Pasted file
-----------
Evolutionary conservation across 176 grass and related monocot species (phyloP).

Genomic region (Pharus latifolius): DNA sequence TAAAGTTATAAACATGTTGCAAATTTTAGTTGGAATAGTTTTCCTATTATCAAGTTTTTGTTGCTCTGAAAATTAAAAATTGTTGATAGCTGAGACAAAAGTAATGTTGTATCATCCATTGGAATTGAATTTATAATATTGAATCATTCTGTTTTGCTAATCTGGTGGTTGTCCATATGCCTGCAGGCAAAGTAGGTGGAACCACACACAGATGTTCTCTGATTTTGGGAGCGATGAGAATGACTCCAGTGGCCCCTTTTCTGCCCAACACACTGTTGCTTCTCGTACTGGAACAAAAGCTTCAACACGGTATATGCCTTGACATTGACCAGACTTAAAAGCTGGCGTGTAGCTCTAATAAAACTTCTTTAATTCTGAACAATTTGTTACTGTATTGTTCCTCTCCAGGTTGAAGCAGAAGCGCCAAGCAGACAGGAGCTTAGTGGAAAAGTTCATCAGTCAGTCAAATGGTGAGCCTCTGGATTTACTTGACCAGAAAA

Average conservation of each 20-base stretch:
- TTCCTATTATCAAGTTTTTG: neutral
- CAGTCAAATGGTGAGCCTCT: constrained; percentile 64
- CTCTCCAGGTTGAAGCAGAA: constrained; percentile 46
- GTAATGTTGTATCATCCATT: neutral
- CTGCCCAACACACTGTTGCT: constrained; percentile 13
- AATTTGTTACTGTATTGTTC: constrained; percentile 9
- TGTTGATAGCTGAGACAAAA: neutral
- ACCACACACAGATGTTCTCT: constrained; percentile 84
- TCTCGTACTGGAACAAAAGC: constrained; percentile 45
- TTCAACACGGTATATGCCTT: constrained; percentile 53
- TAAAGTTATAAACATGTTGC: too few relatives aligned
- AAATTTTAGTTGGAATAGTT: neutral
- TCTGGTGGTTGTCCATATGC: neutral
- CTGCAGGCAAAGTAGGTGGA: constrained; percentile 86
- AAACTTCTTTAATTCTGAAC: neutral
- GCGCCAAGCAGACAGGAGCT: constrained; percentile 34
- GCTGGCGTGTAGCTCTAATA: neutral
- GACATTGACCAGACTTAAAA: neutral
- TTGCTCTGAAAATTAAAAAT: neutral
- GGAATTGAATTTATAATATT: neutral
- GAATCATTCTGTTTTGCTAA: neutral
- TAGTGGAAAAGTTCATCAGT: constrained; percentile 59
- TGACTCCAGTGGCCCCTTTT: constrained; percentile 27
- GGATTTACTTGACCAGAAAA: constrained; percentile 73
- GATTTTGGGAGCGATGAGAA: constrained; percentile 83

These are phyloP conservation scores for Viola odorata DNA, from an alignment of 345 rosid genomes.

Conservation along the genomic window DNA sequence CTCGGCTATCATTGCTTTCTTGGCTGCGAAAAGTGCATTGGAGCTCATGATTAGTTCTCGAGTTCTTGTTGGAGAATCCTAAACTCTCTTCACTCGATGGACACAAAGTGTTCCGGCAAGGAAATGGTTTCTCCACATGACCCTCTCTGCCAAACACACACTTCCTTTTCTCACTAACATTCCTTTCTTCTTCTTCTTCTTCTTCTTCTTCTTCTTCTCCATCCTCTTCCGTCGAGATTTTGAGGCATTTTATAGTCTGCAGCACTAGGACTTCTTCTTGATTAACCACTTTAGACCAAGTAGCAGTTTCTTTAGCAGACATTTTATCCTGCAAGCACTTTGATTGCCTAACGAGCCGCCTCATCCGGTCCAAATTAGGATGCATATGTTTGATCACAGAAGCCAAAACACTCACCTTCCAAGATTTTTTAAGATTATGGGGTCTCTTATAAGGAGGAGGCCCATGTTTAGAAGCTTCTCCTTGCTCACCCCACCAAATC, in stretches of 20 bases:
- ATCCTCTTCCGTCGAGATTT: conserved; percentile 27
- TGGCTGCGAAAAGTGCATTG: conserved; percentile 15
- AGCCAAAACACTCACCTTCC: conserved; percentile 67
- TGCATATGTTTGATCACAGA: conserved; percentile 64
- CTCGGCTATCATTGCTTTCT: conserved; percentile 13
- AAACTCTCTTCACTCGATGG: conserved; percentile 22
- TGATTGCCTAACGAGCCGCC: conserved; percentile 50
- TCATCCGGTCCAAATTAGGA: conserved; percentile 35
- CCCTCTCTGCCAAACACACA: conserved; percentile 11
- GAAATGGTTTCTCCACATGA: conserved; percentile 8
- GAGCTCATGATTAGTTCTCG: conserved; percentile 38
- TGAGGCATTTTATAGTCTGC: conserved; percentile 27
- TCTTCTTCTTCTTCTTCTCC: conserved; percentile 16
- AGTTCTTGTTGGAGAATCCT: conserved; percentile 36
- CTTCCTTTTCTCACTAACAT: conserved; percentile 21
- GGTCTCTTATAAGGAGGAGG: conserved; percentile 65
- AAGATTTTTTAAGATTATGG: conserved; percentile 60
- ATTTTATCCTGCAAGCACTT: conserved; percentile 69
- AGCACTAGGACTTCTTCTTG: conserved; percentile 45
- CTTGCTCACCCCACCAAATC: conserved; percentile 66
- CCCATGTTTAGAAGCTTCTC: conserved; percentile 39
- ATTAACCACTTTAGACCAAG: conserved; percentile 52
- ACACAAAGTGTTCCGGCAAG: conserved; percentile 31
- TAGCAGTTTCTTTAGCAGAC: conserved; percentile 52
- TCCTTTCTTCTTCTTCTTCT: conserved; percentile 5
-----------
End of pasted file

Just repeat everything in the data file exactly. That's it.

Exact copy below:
Evolutionary conservation across 176 grass and related monocot species (phyloP).

Genomic region (Pharus latifolius): DNA sequence TAAAGTTATAAACATGTTGCAAATTTTAGTTGGAATAGTTTTCCTATTATCAAGTTTTTGTTGCTCTGAAAATTAAAAATTGTTGATAGCTGAGACAAAAGTAATGTTGTATCATCCATTGGAATTGAATTTATAATATTGAATCATTCTGTTTTGCTAATCTGGTGGTTGTCCATATGCCTGCAGGCAAAGTAGGTGGAACCACACACAGATGTTCTCTGATTTTGGGAGCGATGAGAATGACTCCAGTGGCCCCTTTTCTGCCCAACACACTGTTGCTTCTCGTACTGGAACAAAAGCTTCAACACGGTATATGCCTTGACATTGACCAGACTTAAAAGCTGGCGTGTAGCTCTAATAAAACTTCTTTAATTCTGAACAATTTGTTACTGTATTGTTCCTCTCCAGGTTGAAGCAGAAGCGCCAAGCAGACAGGAGCTTAGTGGAAAAGTTCATCAGTCAGTCAAATGGTGAGCCTCTGGATTTACTTGACCAGAAAA

Average conservation of each 20-base stretch:
- TTCCTATTATCAAGTTTTTG: neutral
- CAGTCAAATGGTGAGCCTCT: constrained; percentile 64
- CTCTCCAGGTTGAAGCAGAA: constrained; percentile 46
- GTAATGTTGTATCATCCATT: neutral
- CTGCCCAACACACTGTTGCT: constrained; percentile 13
- AATTTGTTACTGTATTGTTC: constrained; percentile 9
- TGTTGATAGCTGAGACAAAA: neutral
- ACCACACACAGATGTTCTCT: constrained; percentile 84
- TCTCGTACTGGAACAAAAGC: constrained; percentile 45
- TTCAACACGGTATATGCCTT: constrained; percentile 53
- TAAAGTTATAAACATGTTGC: too few relatives aligned
- AAATTTTAGTTGGAATAGTT: neutral
- TCTGGTGGTTGTCCATATGC: neutral
- CTGCAGGCAAAGTAGGTGGA: constrained; percentile 86
- AAACTTCTTTAATTCTGAAC: neutral
- GCGCCAAGCAGACAGGAGCT: constrained; percentile 34
- GCTGGCGTGTAGCTCTAATA: neutral
- GACATTGACCAGACTTAAAA: neutral
- TTGCTCTGAAAATTAAAAAT: neutral
- GGAATTGAATTTATAATATT: neutral
- GAATCATTCTGTTTTGCTAA: neutral
- TAGTGGAAAAGTTCATCAGT: constrained; percentile 59
- TGACTCCAGTGGCCCCTTTT: constrained; percentile 27
- GGATTTACTTGACCAGAAAA: constrained; percentile 73
- GATTTTGGGAGCGATGAGAA: constrained; percentile 83

These are phyloP conservation scores for Viola odorata DNA, from an alignment of 345 rosid genomes.

Conservation along the genomic window DNA sequence CTCGGCTATCATTGCTTTCTTGGCTGCGAAAAGTGCATTGGAGCTCATGATTAGTTCTCGAGTTCTTGTTGGAGAATCCTAAACTCTCTTCACTCGATGGACACAAAGTGTTCCGGCAAGGAAATGGTTTCTCCACATGACCCTCTCTGCCAAACACACACTTCCTTTTCTCACTAACATTCCTTTCTTCTTCTTCTTCTTCTTCTTCTTCTTCTTCTCCATCCTCTTCCGTCGAGATTTTGAGGCATTTTATAGTCTGCAGCACTAGGACTTCTTCTTGATTAACCACTTTAGACCAAGTAGCAGTTTCTTTAGCAGACATTTTATCCTGCAAGCACTTTGATTGCCTAACGAGCCGCCTCATCCGGTCCAAATTAGGATGCATATGTTTGATCACAGAAGCCAAAACACTCACCTTCCAAGATTTTTTAAGATTATGGGGTCTCTTATAAGGAGGAGGCCCATGTTTAGAAGCTTCTCCTTGCTCACCCCACCAAATC, in stretches of 20 bases:
- ATCCTCTTCCGTCGAGATTT: conserved; percentile 27
- TGGCTGCGAAAAGTGCATTG: conserved; percentile 15
- AGCCAAAACACTCACCTTCC: conserved; percentile 67
- TGCATATGTTTGATCACAGA: conserved; percentile 64
- CTCGGCTATCATTGCTTTCT: conserved; percentile 13
- AAACTCTCTTCACTCGATGG: conserved; percentile 22
- TGATTGCCTAACGAGCCGCC: conserved; percentile 50
- TCATCCGGTCCAAATTAGGA: conserved; percentile 35
- CCCTCTCTGCCAAACACACA: conserved; percentile 11
- GAAATGGTTTCTCCACATGA: conserved; percentile 8
- GAGCTCATGATTAGTTCTCG: conserved; percentile 38
- TGAGGCATTTTATAGTCTGC: conserved; percentile 27
- TCTTCTTCTTCTTCTTCTCC: conserved; percentile 16
- AGTTCTTGTTGGAGAATCCT: conserved; percentile 36
- CTTCCTTTTCTCACTAACAT: conserved; percentile 21
- GGTCTCTTATAAGGAGGAGG: conserved; percentile 65
- AAGATTTTTTAAGATTATGG: conserved; percentile 60
- ATTTTATCCTGCAAGCACTT: conserved; percentile 69
- AGCACTAGGACTTCTTCTTG: conserved; percentile 45
- CTTGCTCACCCCACCAAATC: conserved; percentile 66
- CCCATGTTTAGAAGCTTCTC: conserved; percentile 39
- ATTAACCACTTTAGACCAAG: conserved; percentile 52
- ACACAAAGTGTTCCGGCAAG: conserved; percentile 31
- TAGCAGTTTCTTTAGCAGAC: conserved; percentile 52
- TCCTTTCTTCTTCTTCTTCT: conserved; percentile 5